Guillermo Kahlo (born Carl Wilhelm Kahlo; 26 October 1871 – 14 April 1941) was a German Mexican photographer. He photographically documented important architectural works, churches, streets, landmarks, as well as industries and companies in Mexico at the beginning of the 20th century; because of this, his work has not only artistic value but also historical and documental importance.
Early life and education
Kahlo was born in Pforzheim, Grand Duchy of Baden, German Empire (now in Baden-Württemberg, Germany), the son of jeweller Jakob Heinrich Kahlo and Henriette Kaufmann. His daughter Frida Kahlo maintained that he was of Hungarian-Jewish descent. A 2005 book, by Gaby Franger and Rainer Huhle, traced Kahlo's genealogy, and stated that "despite the legend propagated by Frida," Guillermo did not have Jewish Hungarian roots, but was born to Lutheran parents who "came from families accommodated in Frankfurt and Pforzheim."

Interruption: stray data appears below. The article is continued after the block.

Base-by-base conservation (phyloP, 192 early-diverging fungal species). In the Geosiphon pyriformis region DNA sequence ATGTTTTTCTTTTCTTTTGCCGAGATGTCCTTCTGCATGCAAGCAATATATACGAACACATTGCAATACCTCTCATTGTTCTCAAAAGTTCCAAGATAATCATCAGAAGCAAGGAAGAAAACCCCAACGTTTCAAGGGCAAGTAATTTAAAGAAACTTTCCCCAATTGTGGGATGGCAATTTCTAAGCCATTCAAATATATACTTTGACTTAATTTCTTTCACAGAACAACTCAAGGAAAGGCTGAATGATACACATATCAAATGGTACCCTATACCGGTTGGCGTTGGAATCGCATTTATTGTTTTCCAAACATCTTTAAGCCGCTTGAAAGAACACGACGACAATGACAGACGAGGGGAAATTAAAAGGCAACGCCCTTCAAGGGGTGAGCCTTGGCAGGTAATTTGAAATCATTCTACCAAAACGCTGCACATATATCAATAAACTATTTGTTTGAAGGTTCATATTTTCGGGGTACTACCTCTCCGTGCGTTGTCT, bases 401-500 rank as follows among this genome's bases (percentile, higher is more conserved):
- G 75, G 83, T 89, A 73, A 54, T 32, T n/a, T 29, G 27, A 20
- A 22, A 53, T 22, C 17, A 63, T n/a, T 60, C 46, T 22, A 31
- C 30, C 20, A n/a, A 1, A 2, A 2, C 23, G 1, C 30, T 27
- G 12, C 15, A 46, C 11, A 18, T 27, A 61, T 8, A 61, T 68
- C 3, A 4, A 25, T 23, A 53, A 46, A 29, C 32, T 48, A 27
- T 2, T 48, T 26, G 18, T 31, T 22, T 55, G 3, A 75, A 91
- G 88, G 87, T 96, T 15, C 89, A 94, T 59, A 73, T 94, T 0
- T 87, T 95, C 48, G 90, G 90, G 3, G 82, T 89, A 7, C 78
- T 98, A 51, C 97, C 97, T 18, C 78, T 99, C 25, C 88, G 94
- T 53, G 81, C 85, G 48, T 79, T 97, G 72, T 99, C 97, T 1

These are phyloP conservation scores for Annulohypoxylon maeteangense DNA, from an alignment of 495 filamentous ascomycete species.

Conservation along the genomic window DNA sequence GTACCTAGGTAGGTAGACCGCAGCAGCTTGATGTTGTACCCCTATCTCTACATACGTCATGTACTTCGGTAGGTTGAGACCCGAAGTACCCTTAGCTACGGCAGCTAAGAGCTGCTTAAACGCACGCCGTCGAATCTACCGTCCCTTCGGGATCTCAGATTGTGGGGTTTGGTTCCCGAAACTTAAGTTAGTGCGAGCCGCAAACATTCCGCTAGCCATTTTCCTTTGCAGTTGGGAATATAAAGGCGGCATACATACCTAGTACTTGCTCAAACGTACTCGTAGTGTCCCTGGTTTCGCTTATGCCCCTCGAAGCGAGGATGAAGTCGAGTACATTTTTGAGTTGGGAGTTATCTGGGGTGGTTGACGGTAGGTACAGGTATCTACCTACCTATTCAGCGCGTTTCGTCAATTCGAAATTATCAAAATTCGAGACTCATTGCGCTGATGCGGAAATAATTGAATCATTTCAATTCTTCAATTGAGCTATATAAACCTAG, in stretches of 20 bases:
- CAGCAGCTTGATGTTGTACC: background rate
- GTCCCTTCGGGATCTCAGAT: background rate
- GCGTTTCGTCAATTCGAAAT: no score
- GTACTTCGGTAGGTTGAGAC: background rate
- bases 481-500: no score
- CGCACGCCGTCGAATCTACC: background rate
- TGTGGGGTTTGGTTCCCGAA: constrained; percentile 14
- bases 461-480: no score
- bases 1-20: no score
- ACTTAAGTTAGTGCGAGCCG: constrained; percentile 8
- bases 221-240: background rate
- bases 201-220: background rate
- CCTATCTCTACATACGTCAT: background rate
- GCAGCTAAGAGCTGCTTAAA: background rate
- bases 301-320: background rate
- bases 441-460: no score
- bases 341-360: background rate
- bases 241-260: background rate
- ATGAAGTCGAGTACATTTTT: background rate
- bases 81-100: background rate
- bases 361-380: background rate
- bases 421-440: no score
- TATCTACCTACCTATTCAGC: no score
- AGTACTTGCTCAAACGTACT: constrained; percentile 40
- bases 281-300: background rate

He attended the University of Nuremberg. His father paid him to travel to Mexico in 1891 as he did not get along with his stepmother. In Mexico, Wilhelm adopted the Spanish equivalent of his name "Guillermo." In July 1894 he solicited Mexican citizenship.
In 1901 he set up a photographic studio, working for El Mundo Ilustrado and Semanario Ilustrado. He was commissioned by the government to do architectural photographs, probably his best work. He also took photographs of churches with other photographers for a six-volume survey in the 1920s.
Kahlo married María Cardena in August, 1893. The night she died giving birth to their third child, he asked Antonio Calderón for his daughter Matilde’s hand in marriage. After the marriage, Kahlo sent his and Maria’s daughters away to be raised in a convent.
Kahlo and Calderón were the parents of painter Frida Kahlo and Cristina Kahlo. Frida once commented that in her childhood she would sometimes be present when her father suffered from epileptic seizures and would give him aid.
He died on 14 April 1941 in Coyoacán, Mexico City.